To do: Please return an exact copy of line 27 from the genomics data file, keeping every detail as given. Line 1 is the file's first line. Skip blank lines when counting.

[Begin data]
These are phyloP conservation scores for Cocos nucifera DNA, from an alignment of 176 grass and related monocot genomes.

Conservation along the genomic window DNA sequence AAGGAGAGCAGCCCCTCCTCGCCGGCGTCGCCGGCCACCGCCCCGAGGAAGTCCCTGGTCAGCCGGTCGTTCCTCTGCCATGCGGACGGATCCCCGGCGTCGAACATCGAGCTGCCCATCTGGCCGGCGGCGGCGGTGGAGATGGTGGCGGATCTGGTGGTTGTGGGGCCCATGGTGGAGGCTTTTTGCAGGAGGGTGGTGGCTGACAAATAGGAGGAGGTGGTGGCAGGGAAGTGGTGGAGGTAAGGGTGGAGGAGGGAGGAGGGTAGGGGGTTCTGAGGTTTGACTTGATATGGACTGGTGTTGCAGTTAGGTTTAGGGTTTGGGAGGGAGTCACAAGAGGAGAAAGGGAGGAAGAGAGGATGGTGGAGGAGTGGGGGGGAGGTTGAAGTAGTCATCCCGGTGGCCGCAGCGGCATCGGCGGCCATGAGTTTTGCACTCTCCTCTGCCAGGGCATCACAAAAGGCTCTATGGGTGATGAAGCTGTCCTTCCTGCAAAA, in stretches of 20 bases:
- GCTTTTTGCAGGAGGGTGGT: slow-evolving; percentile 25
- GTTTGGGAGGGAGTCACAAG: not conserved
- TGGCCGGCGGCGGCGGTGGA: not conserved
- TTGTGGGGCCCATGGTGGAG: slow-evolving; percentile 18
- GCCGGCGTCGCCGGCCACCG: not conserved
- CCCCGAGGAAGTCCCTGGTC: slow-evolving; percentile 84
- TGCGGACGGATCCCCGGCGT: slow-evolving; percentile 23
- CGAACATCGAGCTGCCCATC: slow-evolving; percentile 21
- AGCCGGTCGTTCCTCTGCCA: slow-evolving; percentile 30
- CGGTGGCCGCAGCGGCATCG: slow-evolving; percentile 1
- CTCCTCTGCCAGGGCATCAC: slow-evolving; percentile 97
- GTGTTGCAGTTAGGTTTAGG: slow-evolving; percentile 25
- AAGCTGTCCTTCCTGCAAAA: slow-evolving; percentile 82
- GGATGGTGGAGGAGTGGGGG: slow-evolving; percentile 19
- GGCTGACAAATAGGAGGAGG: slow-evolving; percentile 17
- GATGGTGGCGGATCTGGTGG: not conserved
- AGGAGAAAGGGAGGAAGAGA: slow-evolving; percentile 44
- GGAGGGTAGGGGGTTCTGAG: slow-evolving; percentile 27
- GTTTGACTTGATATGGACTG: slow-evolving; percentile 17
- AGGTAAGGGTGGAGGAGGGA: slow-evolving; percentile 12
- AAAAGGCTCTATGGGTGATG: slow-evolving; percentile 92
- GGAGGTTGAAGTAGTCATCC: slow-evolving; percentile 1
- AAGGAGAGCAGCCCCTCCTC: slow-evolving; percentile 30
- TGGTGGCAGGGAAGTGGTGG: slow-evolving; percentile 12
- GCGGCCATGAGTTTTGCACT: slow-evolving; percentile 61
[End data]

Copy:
- GCGGCCATGAGTTTTGCACT: slow-evolving; percentile 61